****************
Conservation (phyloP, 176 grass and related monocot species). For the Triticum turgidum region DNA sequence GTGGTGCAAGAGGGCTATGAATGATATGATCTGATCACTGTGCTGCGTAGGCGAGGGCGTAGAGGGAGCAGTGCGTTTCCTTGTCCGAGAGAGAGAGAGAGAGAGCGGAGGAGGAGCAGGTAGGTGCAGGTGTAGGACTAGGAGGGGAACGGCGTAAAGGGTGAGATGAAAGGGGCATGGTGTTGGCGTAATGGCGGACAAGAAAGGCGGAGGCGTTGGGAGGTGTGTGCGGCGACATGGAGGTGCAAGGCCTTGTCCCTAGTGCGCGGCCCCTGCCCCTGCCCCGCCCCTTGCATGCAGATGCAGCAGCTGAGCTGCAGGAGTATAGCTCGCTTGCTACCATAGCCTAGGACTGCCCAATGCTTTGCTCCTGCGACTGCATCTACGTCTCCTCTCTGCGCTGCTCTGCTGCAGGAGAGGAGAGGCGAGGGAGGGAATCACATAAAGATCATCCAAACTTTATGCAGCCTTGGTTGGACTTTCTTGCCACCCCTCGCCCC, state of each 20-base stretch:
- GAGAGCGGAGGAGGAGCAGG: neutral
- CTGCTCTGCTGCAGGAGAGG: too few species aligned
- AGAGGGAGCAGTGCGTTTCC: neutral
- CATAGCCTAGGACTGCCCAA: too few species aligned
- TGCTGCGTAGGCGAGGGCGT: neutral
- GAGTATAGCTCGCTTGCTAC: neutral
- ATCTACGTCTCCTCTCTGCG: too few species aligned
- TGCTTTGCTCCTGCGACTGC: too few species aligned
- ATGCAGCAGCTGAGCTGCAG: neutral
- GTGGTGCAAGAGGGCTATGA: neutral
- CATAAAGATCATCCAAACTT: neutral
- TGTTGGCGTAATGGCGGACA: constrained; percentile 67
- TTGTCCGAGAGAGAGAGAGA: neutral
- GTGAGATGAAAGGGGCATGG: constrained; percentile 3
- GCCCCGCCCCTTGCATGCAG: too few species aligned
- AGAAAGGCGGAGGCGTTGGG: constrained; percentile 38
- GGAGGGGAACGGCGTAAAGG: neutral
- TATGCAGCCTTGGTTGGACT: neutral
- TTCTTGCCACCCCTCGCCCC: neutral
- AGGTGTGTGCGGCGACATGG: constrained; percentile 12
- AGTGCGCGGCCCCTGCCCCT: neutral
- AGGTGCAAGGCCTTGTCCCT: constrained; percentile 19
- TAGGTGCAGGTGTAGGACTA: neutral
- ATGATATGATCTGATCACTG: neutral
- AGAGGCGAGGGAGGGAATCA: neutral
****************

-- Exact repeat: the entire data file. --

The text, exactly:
Conservation (phyloP, 176 grass and related monocot species). For the Triticum turgidum region DNA sequence GTGGTGCAAGAGGGCTATGAATGATATGATCTGATCACTGTGCTGCGTAGGCGAGGGCGTAGAGGGAGCAGTGCGTTTCCTTGTCCGAGAGAGAGAGAGAGAGAGCGGAGGAGGAGCAGGTAGGTGCAGGTGTAGGACTAGGAGGGGAACGGCGTAAAGGGTGAGATGAAAGGGGCATGGTGTTGGCGTAATGGCGGACAAGAAAGGCGGAGGCGTTGGGAGGTGTGTGCGGCGACATGGAGGTGCAAGGCCTTGTCCCTAGTGCGCGGCCCCTGCCCCTGCCCCGCCCCTTGCATGCAGATGCAGCAGCTGAGCTGCAGGAGTATAGCTCGCTTGCTACCATAGCCTAGGACTGCCCAATGCTTTGCTCCTGCGACTGCATCTACGTCTCCTCTCTGCGCTGCTCTGCTGCAGGAGAGGAGAGGCGAGGGAGGGAATCACATAAAGATCATCCAAACTTTATGCAGCCTTGGTTGGACTTTCTTGCCACCCCTCGCCCC, state of each 20-base stretch:
- GAGAGCGGAGGAGGAGCAGG: neutral
- CTGCTCTGCTGCAGGAGAGG: too few species aligned
- AGAGGGAGCAGTGCGTTTCC: neutral
- CATAGCCTAGGACTGCCCAA: too few species aligned
- TGCTGCGTAGGCGAGGGCGT: neutral
- GAGTATAGCTCGCTTGCTAC: neutral
- ATCTACGTCTCCTCTCTGCG: too few species aligned
- TGCTTTGCTCCTGCGACTGC: too few species aligned
- ATGCAGCAGCTGAGCTGCAG: neutral
- GTGGTGCAAGAGGGCTATGA: neutral
- CATAAAGATCATCCAAACTT: neutral
- TGTTGGCGTAATGGCGGACA: constrained; percentile 67
- TTGTCCGAGAGAGAGAGAGA: neutral
- GTGAGATGAAAGGGGCATGG: constrained; percentile 3
- GCCCCGCCCCTTGCATGCAG: too few species aligned
- AGAAAGGCGGAGGCGTTGGG: constrained; percentile 38
- GGAGGGGAACGGCGTAAAGG: neutral
- TATGCAGCCTTGGTTGGACT: neutral
- TTCTTGCCACCCCTCGCCCC: neutral
- AGGTGTGTGCGGCGACATGG: constrained; percentile 12
- AGTGCGCGGCCCCTGCCCCT: neutral
- AGGTGCAAGGCCTTGTCCCT: constrained; percentile 19
- TAGGTGCAGGTGTAGGACTA: neutral
- ATGATATGATCTGATCACTG: neutral
- AGAGGCGAGGGAGGGAATCA: neutral